Social Life Magazine | Luxury Publication for the Hamptons
Food, Spirits, WineTravel

A Roman Holiday: Le Jardin de Rusie & Stravinskij Bar


There are no bad restaurants in Rome. Some might argue the same for all of Italy. However, when in Rome, Le Jardin de Russie is arguably among the city’s best.

In the heart of one the finest of all the five-star hotels in Rome, Hotel de Russie, Le Jardin is located found between two of Rome’s most beautiful and famous piazzas, Piazza del Popolo and Piazza di Spagna, and nestled within the high-end shopping district Via Condotti.

Get in the mood. Before you dine at Le Jardin de Russie, visit the Stravinskij Bar. Drawing an eclectic crowd at all hours, the bar features mix masters who stir up contemporary creations as well as a range of healthy drinks and homemade iced tea.

The Enchanted Garden

Don’t pass up the Italian wine cobbler, made with Italian red wine fortified with bourbon, Peychaud’s bitters, grapefruit juice, lime juice, and raspberry syrup. It has a bit of a kick, so you may want to get a snack. No need to go overboard: keep it light with either the Panzanella, a salad of tomatoes, buffalo mozzarella, and fresh onions, or the seared prawns with Medi­terranean vinaigrette and spinach.

During summer months, it’s best to call well in advance for a table in the Secret Garden, which extends from Via del Babuino up to the Pincian Hill and into the iconic Villa Borghese Park. This multi-terraced paradise, tucked away from the hustle and bustle, is accented by rose bushes, oranges trees, and the flicker of candles by night. Locales like this are decidedly rare. Inside, an elegant dining room is truly an extension of the exterior, accented by palm fronds and low light.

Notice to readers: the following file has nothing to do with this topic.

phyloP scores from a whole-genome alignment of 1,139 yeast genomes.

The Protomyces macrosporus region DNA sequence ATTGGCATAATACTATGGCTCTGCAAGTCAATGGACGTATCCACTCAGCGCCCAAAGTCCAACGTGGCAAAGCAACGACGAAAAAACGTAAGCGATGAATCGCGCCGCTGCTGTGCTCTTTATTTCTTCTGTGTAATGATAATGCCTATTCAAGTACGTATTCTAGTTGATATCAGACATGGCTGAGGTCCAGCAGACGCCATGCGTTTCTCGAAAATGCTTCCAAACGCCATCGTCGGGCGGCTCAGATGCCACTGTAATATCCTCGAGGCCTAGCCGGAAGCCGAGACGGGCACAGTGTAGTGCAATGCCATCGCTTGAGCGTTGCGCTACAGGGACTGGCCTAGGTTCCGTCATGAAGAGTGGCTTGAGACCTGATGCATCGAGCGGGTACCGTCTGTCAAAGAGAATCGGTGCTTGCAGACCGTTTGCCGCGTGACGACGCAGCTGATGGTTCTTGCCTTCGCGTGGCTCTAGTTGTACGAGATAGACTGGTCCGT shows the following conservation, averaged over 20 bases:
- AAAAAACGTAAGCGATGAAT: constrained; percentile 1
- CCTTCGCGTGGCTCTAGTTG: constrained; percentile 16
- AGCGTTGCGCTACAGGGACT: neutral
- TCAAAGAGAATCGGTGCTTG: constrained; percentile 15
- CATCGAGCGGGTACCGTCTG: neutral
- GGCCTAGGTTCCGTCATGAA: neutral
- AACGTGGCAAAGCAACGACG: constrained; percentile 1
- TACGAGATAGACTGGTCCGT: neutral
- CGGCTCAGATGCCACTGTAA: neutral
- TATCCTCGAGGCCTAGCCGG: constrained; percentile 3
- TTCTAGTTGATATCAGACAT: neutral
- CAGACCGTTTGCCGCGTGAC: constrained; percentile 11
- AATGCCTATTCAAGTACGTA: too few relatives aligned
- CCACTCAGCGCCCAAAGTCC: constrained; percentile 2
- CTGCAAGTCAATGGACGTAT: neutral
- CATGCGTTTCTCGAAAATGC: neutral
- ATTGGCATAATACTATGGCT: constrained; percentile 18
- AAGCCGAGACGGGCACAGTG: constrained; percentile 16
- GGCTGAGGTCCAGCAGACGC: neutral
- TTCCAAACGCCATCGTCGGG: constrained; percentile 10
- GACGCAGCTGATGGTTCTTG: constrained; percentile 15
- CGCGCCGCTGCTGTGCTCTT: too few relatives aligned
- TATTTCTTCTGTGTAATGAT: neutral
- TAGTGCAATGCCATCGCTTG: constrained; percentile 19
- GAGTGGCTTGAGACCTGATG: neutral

Take a deep breath and prepare for gastronomical romance. Fulvio Pierangelini, the director of food, is one of the most celebrated chefs in the world. He is often referred to as the “soloist of great Ital­ian cooking” and a “food whisperer.” And, he, along with the executive chef, Nazzareno Menghini, create an experience that is nearly impossible to duplicate.
“I prefer preparing food through a series of easily identi­fiable operations that express themselves in all their trans­parency,” says Pierangelini. “This doesn’t mean making food without research, but having made simplicity the primary pur­pose of that research.”

Sorbet and ice creams

It’s no wonder, then, that a signature dish — and one highly recommended — appears to be the most simple: spaghetti po­modoro e basilico. Don’t let the name fool you. You may think you know spaghetti, but this will change the way you think about food in general. Insanely perfect pasta with a classic to­mato and basil sauce is pure heaven. This small but hearty dish actually serves as a great starter. Share it!

If your appetite allows, don’t miss a twist on an Italian favorite: Asparagus with Burrata Cream and Black Truffle.

Looking for a little more protein? Move on to your “secondi” with the veal Milanese with a saffron rice tart and French beans. It will change the way you think about veal. You’ll have a difficult time deciding which was more satisfying, the veal or the accompanying extra virgin olive oil mashed potato.

Finish with a selection of sorbet and ice creams, and then take a stroll to the Trevi Fountain. Bliss.

By Anthony Giampetruzzi